Oil slips as market assesses fallout from Saudi attack

Wednesday, 18 Sep, 2019

"Production will be back to normal by the end of September".

Over the weekend, there were attacks on the Saudi Arabian oil industry. It was the biggest single-day jump in years due to the damaging attack.

Oil prices soared as much as 20 per cent to above $71 a barrel as markets reopened after a major attack on Saudi Arabia's oil infrastructure.

Brent crude was down $3.72 U.S., or 5.4 per cent, at $65.30 a barrel by 8:50 a.m. ET. United States oil, West Texas Intermediate, was down 5.5% to $59.5 a barrel.

Iran has denied being behind the attacks, which knocked out half of Saudi Arabia's oil production.

Yemen had to be discounted, according to the secretary of state's predatory logic, because the Houthi rebels, who control most of the country, had claimed responsibility for the attacks and had a clear motive-given the kingdom's near-genocidal war against Yemen's civilian population-for carrying them out.

Saudi Arabia's council of ministers said the cabinet had reviewed the damage caused by the attacks on the Aramco installations, and it called on the world's governments to confront them "regardless of their origin".

"I'm not looking to get into new conflict, but sometimes you have to", Trump said.

The Middle East is therefore on a war footing. The president told supporters in New Mexico that he is weighing his options, one day after tweeting that the U.S.is "locked and loaded".

While it has built its own missile arsenal, experts say Iran's armed forces would suffer in a head-to-head military confrontation.

Saudi Aramco is firing up idle offshore oil fields - part of its cushion of spare capacity - to replace some of the lost production, a person familiar said earlier.

A recent report by Kotak said that in light of the sharp rise in worldwide crude oil prices, Indian oil marketing companies (OMCs) may increase the retail price of diesel and gasoline by Rs 5 to 6 per litre in the following fortnight.

Brent sank more than 7 per cent during the news conference.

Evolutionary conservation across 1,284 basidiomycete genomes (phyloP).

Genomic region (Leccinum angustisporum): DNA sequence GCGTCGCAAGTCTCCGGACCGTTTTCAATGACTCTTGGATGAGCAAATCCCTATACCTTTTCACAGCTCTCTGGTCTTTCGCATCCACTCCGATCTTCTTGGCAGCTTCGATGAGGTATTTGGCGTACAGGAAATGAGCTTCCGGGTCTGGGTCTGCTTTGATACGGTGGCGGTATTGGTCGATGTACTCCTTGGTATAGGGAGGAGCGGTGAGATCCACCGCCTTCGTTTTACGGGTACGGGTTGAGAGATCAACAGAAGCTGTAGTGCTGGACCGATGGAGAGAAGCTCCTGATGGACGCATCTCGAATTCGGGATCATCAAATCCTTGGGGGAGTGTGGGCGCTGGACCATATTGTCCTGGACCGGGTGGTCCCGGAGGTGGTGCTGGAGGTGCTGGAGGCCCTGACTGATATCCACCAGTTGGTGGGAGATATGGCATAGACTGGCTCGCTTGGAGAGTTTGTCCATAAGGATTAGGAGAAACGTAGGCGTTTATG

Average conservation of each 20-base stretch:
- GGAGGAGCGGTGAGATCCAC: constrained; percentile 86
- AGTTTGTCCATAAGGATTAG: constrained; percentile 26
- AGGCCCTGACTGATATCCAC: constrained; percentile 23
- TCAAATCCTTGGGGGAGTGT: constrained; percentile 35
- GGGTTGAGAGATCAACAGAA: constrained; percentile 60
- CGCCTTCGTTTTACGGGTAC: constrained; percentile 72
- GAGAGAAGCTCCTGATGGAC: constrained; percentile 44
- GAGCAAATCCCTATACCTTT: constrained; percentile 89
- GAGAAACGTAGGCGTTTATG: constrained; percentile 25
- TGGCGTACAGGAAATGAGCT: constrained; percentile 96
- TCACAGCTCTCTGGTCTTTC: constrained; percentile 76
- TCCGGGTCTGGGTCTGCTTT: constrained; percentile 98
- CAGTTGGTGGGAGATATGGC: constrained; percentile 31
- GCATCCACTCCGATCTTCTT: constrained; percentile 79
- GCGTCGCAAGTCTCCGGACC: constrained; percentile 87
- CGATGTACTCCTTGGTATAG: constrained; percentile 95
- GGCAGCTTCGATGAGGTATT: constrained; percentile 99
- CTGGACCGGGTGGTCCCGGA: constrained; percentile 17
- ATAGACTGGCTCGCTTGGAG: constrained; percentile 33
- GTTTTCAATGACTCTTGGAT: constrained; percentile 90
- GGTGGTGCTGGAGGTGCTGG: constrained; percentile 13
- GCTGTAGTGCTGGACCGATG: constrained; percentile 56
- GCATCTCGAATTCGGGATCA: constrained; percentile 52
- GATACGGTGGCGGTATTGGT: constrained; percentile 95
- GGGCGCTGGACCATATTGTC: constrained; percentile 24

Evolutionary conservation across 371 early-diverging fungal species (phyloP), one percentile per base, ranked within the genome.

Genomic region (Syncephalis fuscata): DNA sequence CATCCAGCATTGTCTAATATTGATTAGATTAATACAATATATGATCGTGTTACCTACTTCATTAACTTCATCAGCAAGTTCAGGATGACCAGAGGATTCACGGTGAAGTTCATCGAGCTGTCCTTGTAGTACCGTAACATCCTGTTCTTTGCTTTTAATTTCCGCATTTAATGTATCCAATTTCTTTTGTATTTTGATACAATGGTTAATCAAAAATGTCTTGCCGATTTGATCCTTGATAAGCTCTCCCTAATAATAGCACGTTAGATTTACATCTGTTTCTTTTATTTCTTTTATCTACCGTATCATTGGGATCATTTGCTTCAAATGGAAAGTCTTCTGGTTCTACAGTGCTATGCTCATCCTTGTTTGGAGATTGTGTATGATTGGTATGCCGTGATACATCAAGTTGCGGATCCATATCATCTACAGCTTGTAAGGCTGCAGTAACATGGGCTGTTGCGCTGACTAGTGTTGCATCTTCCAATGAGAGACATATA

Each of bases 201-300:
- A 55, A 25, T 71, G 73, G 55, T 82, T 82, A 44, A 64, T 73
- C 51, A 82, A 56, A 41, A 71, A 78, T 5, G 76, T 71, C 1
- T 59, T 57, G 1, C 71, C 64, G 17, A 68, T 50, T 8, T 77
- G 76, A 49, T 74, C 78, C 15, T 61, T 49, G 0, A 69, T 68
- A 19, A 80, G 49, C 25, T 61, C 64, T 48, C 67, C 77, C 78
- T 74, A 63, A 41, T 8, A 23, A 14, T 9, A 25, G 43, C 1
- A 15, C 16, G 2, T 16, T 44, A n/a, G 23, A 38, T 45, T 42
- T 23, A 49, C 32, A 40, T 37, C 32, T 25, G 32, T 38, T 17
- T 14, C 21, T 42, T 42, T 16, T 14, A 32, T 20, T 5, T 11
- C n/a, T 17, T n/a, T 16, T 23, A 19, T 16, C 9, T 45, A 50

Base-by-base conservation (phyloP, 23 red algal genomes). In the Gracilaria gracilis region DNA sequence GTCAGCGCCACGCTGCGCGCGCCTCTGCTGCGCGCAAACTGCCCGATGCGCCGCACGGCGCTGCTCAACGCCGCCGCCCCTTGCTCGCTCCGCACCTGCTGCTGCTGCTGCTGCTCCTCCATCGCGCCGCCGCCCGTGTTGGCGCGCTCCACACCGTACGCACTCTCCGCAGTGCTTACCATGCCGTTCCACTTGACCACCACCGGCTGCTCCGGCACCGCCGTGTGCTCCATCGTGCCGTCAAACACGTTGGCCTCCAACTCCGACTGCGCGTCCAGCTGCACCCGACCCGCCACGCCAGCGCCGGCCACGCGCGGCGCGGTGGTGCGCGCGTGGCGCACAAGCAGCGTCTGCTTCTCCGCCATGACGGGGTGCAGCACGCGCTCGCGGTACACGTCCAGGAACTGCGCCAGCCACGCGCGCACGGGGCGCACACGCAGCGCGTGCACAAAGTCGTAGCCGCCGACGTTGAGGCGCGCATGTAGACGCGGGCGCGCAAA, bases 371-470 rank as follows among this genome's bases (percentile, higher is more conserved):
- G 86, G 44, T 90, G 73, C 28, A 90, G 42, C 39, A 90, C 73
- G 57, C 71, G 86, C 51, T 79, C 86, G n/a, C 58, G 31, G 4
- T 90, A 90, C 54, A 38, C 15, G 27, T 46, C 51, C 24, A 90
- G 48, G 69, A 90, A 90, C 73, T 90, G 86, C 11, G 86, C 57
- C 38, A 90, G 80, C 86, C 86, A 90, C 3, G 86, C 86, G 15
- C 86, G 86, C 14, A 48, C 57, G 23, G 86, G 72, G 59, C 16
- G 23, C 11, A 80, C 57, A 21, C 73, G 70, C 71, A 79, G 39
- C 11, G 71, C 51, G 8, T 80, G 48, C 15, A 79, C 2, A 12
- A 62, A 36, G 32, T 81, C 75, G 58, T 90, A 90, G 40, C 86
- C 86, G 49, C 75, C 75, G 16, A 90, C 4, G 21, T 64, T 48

Saudi Arabia, which has supported tougher US sanctions on Iran, said an initial investigation showed the strikes were carried out with Iranian weapons.

Iran has retreated from full compliance with the deal since the USA pullout, exceeding limits on uranium enrichment.

On Tuesday, Iranian Supreme Leader Ayatollah Ali Khamenei ruled out any negotiations with the USA and accused Washington of exerting a policy of "maximum pressure" against the country.

Iranian state TV quoted Khamenei as saying this is the position of the entire leadership of the country.

Strains between Washington and Tehran have risen more in recent months after attacks on tankers in the Gulf that the United States blames on Tehran, and Iran's downing of a US military drone that prompted preparations for a retaliatory air strike that Trump says he called off at the last minute.

At a G7 summit in France last month, Trump suggested a meeting with Iranian President Hassan Rouhani could happen within weeks, which would mark a diplomatic coup for Macron.

United States strikes against Iran carried out under the pretext of retaliation for the attacks on Saudi Arabia can trigger Iranian counterstrikes, sending United States warships to the bottom of the Persian Gulf and wreaking havoc on American military bases throughout the region.

Calling US claims "maximum lies", a commander in Iran's paramilitary Revolutionary Guard reiterated its forces could strike US military bases across the Mideast with their arsenal of ballistic missiles.

Saudi Arabia, which has bought huge quantities of USA weaponry, is considered a strategic ally in the region, second to Israel, another bitter foe of Iran.

Saudi Arabia also called on the worldwide community "to shoulder its responsibility in condemning the perpetrators" and "clearly confronting" those behind the attack.

The JCPOA, or Joint Comprehensive Plan of Action, is most commonly known as the Iran nuclear deal.